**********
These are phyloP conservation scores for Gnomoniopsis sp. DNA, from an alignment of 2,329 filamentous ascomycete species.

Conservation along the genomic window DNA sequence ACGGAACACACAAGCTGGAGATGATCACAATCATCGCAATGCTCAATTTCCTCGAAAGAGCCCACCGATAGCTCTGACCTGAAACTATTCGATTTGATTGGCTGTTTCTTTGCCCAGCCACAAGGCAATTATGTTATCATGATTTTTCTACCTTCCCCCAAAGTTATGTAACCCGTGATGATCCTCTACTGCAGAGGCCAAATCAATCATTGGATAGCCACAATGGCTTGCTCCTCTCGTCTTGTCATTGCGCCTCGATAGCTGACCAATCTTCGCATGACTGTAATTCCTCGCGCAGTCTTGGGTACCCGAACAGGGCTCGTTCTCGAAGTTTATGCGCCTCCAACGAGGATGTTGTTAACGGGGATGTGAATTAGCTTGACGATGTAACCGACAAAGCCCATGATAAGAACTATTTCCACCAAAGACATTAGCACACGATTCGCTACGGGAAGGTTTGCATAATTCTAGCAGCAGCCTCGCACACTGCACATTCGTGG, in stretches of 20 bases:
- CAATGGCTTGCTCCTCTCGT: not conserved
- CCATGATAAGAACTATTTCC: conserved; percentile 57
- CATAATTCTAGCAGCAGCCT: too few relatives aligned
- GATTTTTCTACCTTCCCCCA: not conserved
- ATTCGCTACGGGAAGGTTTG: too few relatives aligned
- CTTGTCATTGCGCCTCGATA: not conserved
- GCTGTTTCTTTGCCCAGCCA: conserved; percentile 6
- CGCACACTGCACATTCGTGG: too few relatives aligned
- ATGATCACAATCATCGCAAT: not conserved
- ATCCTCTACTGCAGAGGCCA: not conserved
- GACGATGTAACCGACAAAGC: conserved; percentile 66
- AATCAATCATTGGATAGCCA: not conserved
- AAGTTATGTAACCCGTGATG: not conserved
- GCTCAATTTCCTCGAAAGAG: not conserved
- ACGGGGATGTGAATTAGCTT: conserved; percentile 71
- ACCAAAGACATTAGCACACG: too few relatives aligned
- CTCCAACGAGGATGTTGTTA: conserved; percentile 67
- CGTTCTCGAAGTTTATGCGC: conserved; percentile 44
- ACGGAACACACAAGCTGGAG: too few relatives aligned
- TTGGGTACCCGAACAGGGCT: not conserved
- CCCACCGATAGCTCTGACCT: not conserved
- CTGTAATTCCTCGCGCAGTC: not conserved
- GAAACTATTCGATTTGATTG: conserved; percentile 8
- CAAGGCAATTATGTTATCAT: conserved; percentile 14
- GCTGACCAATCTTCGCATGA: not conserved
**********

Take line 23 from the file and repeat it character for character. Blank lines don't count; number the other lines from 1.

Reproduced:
- CCCACCGATAGCTCTGACCT: not conserved